Birkdale 6th Form student Molly has the privilege of attending the British and Irish Remembrance exhibition and events in Dublin this year. She was asked to write and perform a poem by the Irish President for the main event which is to take place today, Monday 11 November. On this day of reflection and remembrance we would like to share Molly’s wonderful poem about her Great-Great Uncle, Gunner Patrick Meleady with you:

Gunner Patrick Meleady – Service Number- 656798

An idealistic young man, who is still in his teens, has dreams of a self-determined Ireland

Whilst others join the volunteers, he is enraptured by Redmond’s promise of Home Rule

His Mammy, Ellen, at 32c Great Clarence Street, is baking bread, for his home coming

Not knowing he’s ingested the recruitment call, busy, she lays the table to Angelus bells

Wanting more for her youngest child, than him digging out coal boats on the Dublin docks

Her sacrifices wasted, no college education for him, in despair, she hears, his, ‘good news’


He is handed his khaki uniform, together with button-stick, holdall. spurs and burnisher,

Now in the Royal Field Artillery, vaccinated, marched to cavalry barracks, gun drills begin

Horses are more important than men at 6 am reveille, the horses have to be tended first

Three months to train an infantryman, twelve months to train a gunner, training cut short

This young Dubliner, assigned to France, is waved off by his crying mother, father, siblings


Arriving at the Front, the adventure turns to constant calls for action, enemy fire and gas

Working around the clock, a ‘shift ‘ system, 24 hrs on/24 hrs off, or longer, becomes his life

18-pounders, red-hot barrels, beech blocks jamming, that he forcibly opens with a pickaxe

Firing two to four shells, twenty-two pounds per round, fuses he sets with his shaking hand

Gas mask blocking his vision, smoke from the guns, bombardments, a suffocating living hell

His face, stained ebony with oil, staring sore-eyed, whilst mechanically slamming out shells


Rotten dirty and crawling with lice, has trench foot and clothing stinking of cordite, gas and mud

Desperately tired, haggard with fear, wizened from seeing things no young lad should ever see

His shaking is increasing from being under incessant shell fire, amongst rats he fretfully sleeps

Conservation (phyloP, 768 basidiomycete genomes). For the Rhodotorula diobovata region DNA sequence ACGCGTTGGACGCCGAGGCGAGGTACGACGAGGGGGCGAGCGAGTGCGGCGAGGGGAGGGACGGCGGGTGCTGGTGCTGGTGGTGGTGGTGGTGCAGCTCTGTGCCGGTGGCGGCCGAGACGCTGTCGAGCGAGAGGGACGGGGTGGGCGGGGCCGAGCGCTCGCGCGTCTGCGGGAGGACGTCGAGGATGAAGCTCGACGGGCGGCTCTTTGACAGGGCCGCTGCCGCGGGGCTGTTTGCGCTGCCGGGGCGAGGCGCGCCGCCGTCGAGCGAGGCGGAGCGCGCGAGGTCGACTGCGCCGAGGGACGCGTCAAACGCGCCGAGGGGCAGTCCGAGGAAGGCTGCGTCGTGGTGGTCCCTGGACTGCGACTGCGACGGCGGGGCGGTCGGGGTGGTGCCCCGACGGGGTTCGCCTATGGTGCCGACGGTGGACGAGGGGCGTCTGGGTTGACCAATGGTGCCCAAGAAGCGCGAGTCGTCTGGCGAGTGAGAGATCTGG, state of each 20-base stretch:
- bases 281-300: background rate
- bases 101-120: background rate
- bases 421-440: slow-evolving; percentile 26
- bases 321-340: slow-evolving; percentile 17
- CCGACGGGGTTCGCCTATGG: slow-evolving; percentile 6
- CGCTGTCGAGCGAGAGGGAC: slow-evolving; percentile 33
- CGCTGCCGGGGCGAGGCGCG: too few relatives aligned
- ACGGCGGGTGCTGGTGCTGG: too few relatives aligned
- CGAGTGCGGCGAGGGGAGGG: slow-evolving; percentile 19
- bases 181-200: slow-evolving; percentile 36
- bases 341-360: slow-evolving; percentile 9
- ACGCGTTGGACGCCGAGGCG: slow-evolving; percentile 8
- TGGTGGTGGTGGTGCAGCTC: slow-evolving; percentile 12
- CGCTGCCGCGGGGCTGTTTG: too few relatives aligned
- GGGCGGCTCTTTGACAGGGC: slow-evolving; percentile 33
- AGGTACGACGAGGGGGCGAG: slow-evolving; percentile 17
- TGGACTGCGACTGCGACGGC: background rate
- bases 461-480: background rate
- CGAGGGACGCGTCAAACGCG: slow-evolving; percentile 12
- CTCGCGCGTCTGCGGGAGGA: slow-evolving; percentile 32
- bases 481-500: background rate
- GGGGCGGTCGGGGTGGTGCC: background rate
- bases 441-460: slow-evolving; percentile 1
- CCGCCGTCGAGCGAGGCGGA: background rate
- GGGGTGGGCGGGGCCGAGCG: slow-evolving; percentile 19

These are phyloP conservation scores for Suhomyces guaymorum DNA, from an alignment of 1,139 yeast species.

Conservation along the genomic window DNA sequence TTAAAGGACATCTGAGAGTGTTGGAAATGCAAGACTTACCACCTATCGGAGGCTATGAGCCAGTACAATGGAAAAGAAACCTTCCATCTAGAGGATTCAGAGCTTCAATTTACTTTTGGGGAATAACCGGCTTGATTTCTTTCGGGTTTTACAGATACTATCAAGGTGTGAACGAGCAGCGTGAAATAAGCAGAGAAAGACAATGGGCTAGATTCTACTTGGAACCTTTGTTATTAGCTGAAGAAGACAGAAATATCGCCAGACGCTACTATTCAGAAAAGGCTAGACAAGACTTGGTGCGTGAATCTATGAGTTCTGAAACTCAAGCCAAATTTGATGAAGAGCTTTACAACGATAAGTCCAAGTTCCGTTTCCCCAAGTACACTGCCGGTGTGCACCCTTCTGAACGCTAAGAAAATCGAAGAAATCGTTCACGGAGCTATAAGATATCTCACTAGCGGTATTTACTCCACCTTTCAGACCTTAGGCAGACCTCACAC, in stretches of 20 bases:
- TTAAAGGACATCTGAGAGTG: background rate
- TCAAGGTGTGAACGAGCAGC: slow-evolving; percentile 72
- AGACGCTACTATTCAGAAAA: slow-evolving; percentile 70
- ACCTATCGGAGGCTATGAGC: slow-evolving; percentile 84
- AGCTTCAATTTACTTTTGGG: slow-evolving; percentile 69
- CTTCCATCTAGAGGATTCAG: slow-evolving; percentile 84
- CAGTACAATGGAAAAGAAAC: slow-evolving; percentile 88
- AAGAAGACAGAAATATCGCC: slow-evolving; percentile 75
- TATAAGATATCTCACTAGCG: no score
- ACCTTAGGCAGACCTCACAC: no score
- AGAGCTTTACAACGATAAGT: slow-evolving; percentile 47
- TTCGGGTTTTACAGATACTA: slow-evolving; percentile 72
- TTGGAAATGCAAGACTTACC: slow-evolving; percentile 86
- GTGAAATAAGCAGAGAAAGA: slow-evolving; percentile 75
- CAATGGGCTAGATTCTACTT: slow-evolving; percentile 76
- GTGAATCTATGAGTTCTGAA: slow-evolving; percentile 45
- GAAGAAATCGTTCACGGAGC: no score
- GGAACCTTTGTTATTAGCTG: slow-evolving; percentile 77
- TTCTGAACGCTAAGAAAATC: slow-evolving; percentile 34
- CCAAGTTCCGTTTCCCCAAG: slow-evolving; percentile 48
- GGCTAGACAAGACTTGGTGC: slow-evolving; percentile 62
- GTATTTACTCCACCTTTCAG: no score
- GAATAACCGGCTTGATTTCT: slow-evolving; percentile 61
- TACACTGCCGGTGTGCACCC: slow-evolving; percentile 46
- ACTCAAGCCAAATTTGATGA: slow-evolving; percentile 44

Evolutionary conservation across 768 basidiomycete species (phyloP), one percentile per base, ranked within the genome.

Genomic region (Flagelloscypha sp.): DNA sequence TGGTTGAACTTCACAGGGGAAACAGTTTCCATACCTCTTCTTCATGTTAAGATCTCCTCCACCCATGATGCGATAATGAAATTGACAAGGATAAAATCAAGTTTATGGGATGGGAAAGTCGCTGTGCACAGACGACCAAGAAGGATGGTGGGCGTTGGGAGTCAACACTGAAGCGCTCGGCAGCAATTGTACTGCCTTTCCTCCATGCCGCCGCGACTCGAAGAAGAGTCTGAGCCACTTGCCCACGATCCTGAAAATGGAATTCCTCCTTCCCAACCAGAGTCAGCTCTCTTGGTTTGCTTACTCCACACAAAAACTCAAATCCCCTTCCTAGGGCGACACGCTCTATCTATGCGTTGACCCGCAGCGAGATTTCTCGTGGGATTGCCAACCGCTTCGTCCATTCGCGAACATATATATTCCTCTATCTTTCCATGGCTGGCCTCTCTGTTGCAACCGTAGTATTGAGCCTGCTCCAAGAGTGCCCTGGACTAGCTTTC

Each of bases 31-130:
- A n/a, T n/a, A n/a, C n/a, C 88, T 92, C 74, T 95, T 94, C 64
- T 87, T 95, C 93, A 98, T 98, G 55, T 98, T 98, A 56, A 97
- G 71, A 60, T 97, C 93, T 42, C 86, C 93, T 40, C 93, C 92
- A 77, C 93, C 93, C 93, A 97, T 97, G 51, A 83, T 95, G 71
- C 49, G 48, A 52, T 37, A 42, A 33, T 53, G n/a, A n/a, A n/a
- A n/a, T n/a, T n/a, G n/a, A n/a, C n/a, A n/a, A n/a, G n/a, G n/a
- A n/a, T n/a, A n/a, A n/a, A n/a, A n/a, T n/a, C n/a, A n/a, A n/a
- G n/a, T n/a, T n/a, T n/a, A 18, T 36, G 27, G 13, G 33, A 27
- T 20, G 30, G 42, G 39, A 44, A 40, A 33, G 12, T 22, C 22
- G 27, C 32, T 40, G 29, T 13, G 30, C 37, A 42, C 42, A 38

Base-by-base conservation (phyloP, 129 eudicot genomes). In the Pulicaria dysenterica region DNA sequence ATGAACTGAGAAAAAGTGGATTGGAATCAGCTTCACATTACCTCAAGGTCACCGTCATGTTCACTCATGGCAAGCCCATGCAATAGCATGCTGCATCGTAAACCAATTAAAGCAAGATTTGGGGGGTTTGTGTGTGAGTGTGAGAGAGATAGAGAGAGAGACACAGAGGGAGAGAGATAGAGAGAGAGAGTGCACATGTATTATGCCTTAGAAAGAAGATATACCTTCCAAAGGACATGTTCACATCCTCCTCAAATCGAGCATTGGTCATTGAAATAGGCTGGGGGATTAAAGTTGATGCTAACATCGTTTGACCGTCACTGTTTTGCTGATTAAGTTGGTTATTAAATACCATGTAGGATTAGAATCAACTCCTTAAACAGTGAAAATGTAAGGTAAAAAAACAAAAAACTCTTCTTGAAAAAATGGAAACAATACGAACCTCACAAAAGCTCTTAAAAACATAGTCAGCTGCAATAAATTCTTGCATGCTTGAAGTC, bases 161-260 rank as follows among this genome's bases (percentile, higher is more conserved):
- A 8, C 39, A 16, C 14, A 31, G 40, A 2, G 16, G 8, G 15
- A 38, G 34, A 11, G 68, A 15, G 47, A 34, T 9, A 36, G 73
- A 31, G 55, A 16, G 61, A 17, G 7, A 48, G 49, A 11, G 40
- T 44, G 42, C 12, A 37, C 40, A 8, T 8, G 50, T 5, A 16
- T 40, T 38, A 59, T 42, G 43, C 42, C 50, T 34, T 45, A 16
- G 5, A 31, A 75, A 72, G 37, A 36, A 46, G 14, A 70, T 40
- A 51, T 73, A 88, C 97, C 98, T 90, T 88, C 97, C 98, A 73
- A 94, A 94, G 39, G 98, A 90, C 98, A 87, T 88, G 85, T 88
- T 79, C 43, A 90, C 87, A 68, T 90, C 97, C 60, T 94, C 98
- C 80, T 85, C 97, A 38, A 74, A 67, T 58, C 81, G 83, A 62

Back on duty, ground hog day, with pals dying in droves, he prays to return home to his Dublin

While sending letters, filled with jokes and hope, a boy saving his mother and father from reality

Fighting, inch by inch, his wage of 1s. 2½d. a day, means nothing, for his fight is for Home Rule


Once schoolboy hands, now grip and manipulate, machine guns, inflicting appalling casualties

Expert in the British Vicker, Hotchkiss and Lewis gun, able to fire around 450 rounds per minute

Killing other mother’s sons, whilst he himself is in one of the suicide squads, death is on his shoulder

A once altar boy, is tasked with taking life, a terrible torture of the soul, driven by political promises

Whilst his family pray the Rosary every night, that God’s grace, forgiveness and safety be upon him

This Gunner, is razored down by an opposing German death dealer, wounded, he is taken as a POW


Travelling, in agony, to Magdeburg Camp, he is thankful to be away from horrors on the battlefields

Grateful he’s wounded and maimed, so he, no longer wounds and maims, frightened of what’s ahead

A harsh regime awaits him, as he is ‘patched up’ and allocated meagre rations, in freezing conditions

Just getting by, his wounds get infested, others talk of liberation, the ‘Great War’ is coming to its end

The Pandemic hits when the Amnesty is announced, and in camps, the sick and frail drop like flies

Then, repatriation, what’s left is shifted out, his fragile health, vastly failing, he, crosses land and sea


Not in Dublin, he’s taken by ambulance, and registered with hundreds, in St George’s Military Hospital

In pain, spirit ebbing away, a life of 20 summers, hoping, he’s done enough for a self-determined Ireland

He is amongst others like him, diseased, broken, praying to go home, whilst cared for by English voices

His father Bernard, leaving the North Wall, to bring his boy home, is promising Ellen, that all will be well

Arriving, 15th Jan 1919, too late to hold his boy one last time, he breaks down amongst kind strangers

Gunner Patrick Meleady, in a coffin, is buried, by his poor mother, in Glasnevin, St Patricks JL 266.5


Molly (age 16)

Great- Great Niece of Gunner Patrick Meleady